Monday, June 30, 2014

That Good, Old Deep Clean ....Just Might Kill You

"Just think, we could run away to a place where there was no dusting. And if there was, we could use your sleeves."

Morning Readers,

I hate to break it to you guys, but we're all living under a giant, disgusting pile of dirt.

Yes, even you.

Oh, you're not? Fine. When was the last time you cleaned your ceiling fans? I'll wait...

Still waiting.

Let me just go pull my quiche out of the oven. 

Right, that job sucks so none of us do it. (I was also joking about the quiche because the thought of baking this early in the morning is hilarious to me and I own zero ramekins.)
Granted, there's probably a token person here today who habitually wipes down the blades, but maybe that's because you forgot you could just stop looking up.

This moving thing is wearing on me and we haven't even moved yet. Or bought a new house. Or put this one up for sale. We're on task 8,053 of 11,787, and inching closer to our goal every day, but, unfortunately, that means deep cleaning has become the name of the game.

Deep cleaning. The phrase turns to ash on my tongue. I hate the word, as I hate hell, all Montagues.

Dramatic enough?

Good. The biggest drag of it all was having to tell the kids no pool today and to go stare at each other in another room. As it turns out, fan cleaning takes a certain sort of concentration which required me to learn how to keep my balance while children ran into the broken chair I was standing on, and an immunity to the abject filth that flies off in one's face. Don't worry though, I was using an old rag that trapped almost nothing.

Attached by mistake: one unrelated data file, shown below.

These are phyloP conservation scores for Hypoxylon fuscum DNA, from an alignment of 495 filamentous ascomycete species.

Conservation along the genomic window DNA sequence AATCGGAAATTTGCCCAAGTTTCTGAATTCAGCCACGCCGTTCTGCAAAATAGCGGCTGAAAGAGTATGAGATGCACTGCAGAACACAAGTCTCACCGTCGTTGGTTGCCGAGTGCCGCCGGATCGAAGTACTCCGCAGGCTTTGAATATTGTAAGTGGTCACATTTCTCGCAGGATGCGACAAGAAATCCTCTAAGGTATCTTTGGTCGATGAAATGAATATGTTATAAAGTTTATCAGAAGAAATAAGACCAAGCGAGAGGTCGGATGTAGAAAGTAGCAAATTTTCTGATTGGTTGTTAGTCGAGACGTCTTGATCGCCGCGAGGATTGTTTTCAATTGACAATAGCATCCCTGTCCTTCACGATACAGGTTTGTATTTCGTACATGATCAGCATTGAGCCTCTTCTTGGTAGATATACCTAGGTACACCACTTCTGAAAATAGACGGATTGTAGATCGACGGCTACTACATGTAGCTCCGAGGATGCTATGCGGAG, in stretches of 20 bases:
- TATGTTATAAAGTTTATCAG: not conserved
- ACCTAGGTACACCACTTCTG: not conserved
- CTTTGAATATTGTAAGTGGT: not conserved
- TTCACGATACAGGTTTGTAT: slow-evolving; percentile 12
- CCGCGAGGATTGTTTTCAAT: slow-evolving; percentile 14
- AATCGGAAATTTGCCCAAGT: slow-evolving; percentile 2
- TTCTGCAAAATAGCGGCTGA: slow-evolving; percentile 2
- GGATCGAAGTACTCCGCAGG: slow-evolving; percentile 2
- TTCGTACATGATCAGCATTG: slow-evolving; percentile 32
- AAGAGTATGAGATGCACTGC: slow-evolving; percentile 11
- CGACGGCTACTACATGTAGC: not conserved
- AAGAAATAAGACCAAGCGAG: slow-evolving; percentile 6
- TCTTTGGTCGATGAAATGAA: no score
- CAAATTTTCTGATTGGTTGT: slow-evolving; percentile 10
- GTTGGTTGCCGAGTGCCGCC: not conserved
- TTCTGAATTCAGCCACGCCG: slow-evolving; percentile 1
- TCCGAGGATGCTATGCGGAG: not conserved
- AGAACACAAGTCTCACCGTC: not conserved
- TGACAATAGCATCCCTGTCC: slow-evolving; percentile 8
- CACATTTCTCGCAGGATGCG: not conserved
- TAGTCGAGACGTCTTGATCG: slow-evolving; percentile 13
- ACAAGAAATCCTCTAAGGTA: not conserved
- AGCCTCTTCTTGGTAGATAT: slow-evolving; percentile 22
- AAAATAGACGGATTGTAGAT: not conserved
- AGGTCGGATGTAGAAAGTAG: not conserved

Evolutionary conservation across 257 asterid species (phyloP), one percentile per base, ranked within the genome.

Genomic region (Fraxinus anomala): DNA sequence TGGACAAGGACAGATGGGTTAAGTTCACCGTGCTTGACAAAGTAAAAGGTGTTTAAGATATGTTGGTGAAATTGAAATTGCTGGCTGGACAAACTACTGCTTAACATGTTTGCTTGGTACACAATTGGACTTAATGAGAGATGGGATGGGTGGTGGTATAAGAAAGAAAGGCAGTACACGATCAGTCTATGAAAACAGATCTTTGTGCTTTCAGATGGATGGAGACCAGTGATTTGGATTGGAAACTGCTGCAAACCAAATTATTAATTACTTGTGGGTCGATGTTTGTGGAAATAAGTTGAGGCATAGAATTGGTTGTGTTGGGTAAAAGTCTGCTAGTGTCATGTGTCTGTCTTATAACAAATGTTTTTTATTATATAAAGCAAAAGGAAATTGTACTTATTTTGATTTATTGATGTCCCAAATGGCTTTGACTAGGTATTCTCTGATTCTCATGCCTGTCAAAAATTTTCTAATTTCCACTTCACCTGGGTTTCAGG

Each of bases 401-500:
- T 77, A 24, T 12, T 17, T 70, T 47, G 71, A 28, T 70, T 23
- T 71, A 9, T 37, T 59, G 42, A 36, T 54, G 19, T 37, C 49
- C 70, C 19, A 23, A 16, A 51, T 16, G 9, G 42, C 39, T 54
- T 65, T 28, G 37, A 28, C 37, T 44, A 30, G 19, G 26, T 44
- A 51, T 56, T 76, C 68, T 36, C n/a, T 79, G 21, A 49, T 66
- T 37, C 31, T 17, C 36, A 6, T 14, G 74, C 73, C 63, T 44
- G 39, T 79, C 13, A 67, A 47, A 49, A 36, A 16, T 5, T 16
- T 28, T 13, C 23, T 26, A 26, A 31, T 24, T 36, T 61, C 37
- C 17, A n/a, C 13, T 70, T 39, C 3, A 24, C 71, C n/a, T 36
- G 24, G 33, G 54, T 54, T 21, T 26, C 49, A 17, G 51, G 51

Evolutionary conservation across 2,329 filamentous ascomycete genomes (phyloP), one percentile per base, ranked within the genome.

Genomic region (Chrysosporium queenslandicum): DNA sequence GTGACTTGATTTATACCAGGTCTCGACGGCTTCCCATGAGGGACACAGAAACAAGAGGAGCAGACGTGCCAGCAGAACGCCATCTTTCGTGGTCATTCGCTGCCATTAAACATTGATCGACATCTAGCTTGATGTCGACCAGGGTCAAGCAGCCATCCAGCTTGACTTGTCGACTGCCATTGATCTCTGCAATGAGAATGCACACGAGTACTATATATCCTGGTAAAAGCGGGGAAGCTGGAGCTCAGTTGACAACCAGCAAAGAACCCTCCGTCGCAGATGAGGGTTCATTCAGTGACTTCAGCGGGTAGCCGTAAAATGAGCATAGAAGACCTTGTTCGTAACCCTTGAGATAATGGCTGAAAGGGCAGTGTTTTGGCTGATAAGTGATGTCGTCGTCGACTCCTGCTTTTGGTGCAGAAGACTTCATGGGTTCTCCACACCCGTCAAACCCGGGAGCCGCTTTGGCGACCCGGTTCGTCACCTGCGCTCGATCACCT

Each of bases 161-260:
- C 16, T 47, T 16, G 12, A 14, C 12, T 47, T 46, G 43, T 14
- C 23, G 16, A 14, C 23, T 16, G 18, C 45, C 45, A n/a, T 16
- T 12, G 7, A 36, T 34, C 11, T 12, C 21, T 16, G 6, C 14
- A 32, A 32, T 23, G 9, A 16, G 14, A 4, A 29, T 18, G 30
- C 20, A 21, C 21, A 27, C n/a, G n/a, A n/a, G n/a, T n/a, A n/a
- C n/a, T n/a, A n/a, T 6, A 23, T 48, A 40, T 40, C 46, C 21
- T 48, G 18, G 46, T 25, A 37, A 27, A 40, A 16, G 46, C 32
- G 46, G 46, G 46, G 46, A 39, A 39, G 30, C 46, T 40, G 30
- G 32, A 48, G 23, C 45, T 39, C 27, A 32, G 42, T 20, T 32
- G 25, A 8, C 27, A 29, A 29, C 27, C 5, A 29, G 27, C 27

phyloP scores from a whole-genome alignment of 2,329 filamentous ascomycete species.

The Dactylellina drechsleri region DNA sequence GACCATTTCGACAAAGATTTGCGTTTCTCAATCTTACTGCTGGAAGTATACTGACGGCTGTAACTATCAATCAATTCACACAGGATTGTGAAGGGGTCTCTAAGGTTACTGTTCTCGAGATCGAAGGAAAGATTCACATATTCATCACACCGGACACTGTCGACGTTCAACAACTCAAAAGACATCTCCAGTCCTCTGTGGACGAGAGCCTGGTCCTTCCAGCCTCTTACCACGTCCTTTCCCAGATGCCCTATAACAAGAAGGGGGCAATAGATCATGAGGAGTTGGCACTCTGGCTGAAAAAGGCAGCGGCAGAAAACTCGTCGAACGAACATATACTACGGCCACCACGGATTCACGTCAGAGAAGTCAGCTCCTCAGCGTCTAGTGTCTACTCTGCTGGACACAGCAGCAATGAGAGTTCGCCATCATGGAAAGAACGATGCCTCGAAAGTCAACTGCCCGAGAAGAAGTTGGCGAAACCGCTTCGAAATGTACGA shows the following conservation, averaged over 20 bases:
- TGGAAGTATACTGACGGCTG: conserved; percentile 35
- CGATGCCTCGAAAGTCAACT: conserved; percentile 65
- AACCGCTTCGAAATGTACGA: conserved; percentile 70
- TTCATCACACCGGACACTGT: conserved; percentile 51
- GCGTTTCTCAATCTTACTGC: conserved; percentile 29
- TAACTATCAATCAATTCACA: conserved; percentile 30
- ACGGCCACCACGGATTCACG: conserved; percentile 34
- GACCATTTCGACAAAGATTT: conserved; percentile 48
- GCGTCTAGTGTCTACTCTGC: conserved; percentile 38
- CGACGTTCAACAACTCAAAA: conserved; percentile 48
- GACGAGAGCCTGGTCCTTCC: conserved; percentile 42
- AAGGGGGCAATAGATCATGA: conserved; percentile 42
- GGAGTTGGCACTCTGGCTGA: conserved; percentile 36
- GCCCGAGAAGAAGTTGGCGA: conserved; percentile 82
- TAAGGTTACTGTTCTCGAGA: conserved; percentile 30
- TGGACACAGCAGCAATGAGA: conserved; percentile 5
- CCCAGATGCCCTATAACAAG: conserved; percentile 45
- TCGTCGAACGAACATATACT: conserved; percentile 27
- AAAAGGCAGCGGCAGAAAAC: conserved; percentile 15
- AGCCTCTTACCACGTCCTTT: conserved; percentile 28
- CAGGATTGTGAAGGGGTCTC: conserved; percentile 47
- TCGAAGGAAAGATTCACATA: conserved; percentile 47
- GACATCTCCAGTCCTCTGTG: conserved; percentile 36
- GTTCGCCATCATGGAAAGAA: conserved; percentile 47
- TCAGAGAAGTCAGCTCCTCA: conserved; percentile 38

Upon scaling your perch, the thing that hits you first is how long it's been since you cleaned that particular fan.

I did some quick calculation. "Hey, kids. How old are you?"

"Four."

It'd been four years.

Or possibly never.

The next thing I had to process was the density of the dirt as I tried desperately to shove it off each blade. "By Ashton Kutcher's trucker hat, this must be a foot deep. I think I just inhaled it. Is that a snowman? It's a snowman made of dirt. When it falls clockwise on the carpet, it means Winter's coming early. Or that I have to vacuum now."

If you have particularly old fans like we do, the key to a good, deep clean is not losing your balance and clinging to them for dear life.

"Mommy's fine. Thankfully the wiring's still in tact. We're patching holes anyway. As you were."

"Was this one always crooked?"

"That's why the seventies ended. Couldn't make sturdy ceiling fans. Remember that when people ask you if I ever taught you history of any sort."

After you get brave enough to inspect all the nooks and crannies, you realize the frosted glass globes over the light bulbs could also use a wipe down.

But you don't care.
And they're so hot.
And, again, you don't care because you didn't lose your life in the last paragraph.

So what's the point? The point is that you, I and everyone else are living under horrific dunes of dust bunnies, but it's not worth dying over. But maybe it is because no one will buy your house if you don't climb back up there.

Maybe I'll just bribe whoever it is with a quiche.

Until Next Time, Readers!

Thursday, June 26, 2014

How To Get Carded In Five Easy Steps

"Card me? How bout I just give you this bracelet made of Tic Tacs and we'll call it even?"

Afternoon Readers,

You're tuning in today right in the middle of me making bets with myself for how long it'll take one of the kids to wander in the back door, leave it wide open, and subsequently add fifty dollars to the electric bi-

Yep, I owe myself a beer.

All three of the children play outside now, and at its core, this is a good thing. Unfortunately, they really only do this in five minute increments, before someone has a bloody nose, the baby's trying to stick an old barbeque implement in the air conditioner, or half an easel that's been living in our foliage gets dragged into the kitchen.